Saturday Sep 06, 2008

Freecycle Economics

It took all of 24 hours for me to become a fan of freecycle. I have been moving a four by five foot plate glass mirror around my basement, cautiously leaning, bracing and sliding it so that it doesn't give me personal experience in massive sharding. Now that the bathroom originally intended to house the mirror has been re-sheetrocked and re-trimmed, I think I like my framed, replacement mirror better. As soon as decided I didn't want the remaindered construction material, I wanted to find it a home other than the bulk trash pick up. I joined the local freecycle community on Thursday night, posted an offer for the mirror on Friday and today, someone came and picked it up to hopefully put it to good use.

The bottom line is that if you make something easy and fast enough, people will do it without weighing opportunity cost versus other financial returns: While I could have sold the mirror via craigslist, it would have taken at least a week, and I would have ended up haggling over price until I could mentally justify selling it for a fraction of what it cost. Easier just to think that something of no immediate value (or worse, negative value if I moved it one too many times) is useful to someone else. Freecycling the bulk item is a good reflection on new consumer and I hope on my investment of a total of fifteen minutes. Now that I've done it once, I'm tempted to become a repeat freecycler. That's what makes barter economics work.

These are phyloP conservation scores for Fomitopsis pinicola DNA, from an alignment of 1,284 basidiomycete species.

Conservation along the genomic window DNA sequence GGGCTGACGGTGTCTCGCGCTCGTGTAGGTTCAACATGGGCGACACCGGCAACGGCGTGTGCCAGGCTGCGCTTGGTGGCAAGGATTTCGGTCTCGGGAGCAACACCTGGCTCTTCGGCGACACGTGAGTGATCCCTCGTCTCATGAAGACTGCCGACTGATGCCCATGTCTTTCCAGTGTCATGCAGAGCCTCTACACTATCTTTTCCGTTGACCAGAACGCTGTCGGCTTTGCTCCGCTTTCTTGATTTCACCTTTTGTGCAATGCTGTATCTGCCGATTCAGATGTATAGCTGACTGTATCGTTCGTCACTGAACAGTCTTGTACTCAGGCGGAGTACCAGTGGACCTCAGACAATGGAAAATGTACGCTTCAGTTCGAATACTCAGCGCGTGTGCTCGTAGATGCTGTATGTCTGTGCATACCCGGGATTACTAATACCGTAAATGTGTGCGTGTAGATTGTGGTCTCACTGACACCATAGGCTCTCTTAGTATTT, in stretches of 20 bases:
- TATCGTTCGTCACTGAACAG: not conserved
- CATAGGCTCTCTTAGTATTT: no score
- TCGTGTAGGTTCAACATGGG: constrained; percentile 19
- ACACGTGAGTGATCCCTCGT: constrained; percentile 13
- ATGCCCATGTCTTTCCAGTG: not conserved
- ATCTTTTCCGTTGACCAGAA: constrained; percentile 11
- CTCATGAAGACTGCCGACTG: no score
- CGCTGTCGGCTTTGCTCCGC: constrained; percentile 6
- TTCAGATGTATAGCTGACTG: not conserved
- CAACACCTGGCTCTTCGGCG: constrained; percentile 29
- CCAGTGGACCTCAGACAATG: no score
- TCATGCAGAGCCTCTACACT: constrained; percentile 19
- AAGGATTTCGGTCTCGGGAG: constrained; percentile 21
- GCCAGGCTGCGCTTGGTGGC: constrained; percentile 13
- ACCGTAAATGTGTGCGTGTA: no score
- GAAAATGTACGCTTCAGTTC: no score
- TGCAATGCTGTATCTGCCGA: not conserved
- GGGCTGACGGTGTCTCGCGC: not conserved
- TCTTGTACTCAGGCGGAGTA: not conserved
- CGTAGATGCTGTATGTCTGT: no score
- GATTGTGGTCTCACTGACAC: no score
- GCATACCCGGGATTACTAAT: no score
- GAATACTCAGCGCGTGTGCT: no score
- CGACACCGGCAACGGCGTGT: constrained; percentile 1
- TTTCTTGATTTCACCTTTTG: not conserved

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Hal Stern's thoughts on software, services, cloud computing, security, privacy, and data management

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